The debate arises in part because some economists focus on rationality in the long run, while others (Keynesians et al) focus on irrationality in the short run.
It seems the argument that “stimulus” cannot work rests on rational expectations — people expect that fiscal/monetary expansion now will require fiscal/monetary retrenchment later. In other words, rational expectations defeat Keynesian prescriptions.
But Kindleberger argued, cogently, that crises are irrational. If we had continuous rationality, we would not observe manias and busts. But we do observe such, so there must be some irrationality out there.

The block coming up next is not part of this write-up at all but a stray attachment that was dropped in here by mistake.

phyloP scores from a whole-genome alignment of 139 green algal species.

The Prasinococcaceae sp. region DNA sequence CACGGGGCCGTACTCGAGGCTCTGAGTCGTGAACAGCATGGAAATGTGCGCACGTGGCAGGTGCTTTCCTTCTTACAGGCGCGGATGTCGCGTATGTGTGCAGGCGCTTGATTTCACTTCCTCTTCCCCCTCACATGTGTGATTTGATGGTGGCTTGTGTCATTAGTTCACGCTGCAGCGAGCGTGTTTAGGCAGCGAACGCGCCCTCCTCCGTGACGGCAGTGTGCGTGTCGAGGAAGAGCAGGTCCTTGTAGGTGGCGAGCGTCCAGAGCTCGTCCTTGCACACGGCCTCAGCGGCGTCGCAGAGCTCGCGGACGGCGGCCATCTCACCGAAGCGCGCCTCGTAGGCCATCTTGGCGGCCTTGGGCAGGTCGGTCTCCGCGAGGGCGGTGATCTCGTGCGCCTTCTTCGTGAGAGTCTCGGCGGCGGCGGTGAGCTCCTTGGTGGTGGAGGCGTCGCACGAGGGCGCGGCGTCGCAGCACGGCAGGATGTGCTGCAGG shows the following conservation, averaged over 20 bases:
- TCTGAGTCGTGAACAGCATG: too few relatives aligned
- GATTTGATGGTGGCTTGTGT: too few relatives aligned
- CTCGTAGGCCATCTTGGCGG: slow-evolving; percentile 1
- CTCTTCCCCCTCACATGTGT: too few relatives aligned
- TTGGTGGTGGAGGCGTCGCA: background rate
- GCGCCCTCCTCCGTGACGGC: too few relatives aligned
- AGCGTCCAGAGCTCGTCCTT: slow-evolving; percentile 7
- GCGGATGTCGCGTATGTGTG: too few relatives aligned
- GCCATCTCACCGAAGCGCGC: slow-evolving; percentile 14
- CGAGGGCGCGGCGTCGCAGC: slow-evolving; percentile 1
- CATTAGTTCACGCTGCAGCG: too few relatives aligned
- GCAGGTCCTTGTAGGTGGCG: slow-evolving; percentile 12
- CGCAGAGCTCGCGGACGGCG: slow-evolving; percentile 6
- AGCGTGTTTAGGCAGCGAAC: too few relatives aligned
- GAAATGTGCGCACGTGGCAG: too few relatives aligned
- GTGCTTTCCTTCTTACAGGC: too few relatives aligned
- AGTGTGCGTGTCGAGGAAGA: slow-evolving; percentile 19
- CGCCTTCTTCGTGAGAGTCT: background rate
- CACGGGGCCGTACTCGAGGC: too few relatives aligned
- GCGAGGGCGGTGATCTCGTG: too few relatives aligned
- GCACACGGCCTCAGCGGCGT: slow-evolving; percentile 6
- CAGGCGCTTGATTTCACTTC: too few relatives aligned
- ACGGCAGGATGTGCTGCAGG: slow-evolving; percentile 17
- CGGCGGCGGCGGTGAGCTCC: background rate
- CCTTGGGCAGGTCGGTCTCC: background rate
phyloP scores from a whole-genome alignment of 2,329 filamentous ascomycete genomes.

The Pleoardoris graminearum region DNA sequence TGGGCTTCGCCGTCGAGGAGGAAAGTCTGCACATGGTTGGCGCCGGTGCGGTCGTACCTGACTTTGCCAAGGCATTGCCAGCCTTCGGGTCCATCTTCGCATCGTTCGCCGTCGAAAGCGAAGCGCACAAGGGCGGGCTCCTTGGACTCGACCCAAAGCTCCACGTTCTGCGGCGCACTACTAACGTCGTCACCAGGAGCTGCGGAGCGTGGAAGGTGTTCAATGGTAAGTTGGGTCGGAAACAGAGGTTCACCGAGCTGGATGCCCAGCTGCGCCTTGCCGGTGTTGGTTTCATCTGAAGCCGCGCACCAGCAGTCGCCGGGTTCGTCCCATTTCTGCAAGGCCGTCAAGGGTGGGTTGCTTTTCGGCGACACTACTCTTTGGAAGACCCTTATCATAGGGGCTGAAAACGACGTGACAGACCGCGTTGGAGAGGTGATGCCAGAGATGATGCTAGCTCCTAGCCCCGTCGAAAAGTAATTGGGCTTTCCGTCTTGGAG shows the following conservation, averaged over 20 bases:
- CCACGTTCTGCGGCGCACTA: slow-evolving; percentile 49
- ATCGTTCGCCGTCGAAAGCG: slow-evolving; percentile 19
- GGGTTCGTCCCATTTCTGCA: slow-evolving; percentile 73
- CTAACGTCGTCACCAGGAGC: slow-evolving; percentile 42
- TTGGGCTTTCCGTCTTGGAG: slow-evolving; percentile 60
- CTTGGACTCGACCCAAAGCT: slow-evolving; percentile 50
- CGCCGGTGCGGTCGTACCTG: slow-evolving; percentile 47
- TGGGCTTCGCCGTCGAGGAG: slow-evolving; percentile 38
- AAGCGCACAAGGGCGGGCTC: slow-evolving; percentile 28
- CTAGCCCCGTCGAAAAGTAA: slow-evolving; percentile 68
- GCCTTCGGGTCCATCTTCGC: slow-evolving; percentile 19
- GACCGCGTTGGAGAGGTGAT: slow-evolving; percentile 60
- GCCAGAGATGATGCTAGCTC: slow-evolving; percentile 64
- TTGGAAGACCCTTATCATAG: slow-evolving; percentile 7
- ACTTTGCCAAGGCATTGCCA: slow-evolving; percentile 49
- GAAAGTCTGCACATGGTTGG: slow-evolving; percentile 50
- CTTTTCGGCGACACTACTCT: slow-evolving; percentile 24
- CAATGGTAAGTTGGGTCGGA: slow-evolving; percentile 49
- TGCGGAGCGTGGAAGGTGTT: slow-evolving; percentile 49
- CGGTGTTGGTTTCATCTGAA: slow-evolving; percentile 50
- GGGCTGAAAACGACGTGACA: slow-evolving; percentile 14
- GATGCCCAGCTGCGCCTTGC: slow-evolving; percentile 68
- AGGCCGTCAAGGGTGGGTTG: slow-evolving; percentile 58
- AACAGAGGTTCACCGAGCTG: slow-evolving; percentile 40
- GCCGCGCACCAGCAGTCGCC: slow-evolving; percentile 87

How to reconcile the opposing views? Rationality is useful for the long run where Say’s Law works, and irrationality applies to the Keynesian “short run,” when prices and wages are sticky. We are somewhere in between these two “runs,” so there is room for old-fashioned Keynes and also for some skepticism as to its potency.